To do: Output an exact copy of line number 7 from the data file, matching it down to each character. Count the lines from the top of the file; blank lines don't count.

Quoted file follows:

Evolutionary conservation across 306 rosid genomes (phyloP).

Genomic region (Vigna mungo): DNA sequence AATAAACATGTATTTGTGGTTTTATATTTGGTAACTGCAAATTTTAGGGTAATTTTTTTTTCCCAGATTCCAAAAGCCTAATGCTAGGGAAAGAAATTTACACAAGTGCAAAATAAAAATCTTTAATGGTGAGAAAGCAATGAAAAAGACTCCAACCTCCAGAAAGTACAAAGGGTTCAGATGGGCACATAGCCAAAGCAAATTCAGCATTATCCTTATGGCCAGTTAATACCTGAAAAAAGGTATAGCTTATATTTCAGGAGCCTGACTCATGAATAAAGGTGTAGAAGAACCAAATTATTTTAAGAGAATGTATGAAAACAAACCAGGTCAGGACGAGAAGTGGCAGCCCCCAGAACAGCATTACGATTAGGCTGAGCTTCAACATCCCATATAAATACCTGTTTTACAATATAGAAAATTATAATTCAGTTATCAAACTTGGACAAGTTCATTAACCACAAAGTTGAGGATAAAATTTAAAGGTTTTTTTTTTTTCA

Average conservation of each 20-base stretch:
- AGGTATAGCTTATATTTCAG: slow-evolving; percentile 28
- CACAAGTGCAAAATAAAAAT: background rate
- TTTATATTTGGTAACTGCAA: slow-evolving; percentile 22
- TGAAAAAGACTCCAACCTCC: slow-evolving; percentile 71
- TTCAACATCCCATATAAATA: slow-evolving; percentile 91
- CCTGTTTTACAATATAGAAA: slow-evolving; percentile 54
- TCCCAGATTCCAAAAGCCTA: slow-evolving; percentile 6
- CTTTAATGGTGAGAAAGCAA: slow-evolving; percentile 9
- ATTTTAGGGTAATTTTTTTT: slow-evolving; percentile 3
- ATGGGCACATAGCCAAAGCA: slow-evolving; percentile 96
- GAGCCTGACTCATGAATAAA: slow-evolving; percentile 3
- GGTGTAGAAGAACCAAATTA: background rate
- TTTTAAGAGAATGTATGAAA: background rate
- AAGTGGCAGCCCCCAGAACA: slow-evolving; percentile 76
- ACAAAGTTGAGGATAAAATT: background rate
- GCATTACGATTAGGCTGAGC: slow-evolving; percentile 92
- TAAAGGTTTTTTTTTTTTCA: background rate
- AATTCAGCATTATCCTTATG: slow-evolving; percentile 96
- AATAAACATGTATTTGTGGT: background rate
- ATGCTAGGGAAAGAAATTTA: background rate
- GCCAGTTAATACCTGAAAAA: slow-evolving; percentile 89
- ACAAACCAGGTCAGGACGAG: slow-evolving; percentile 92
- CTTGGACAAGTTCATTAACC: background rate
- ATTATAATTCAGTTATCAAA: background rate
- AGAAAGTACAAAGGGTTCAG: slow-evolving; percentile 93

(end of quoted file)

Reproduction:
- TGAAAAAGACTCCAACCTCC: slow-evolving; percentile 71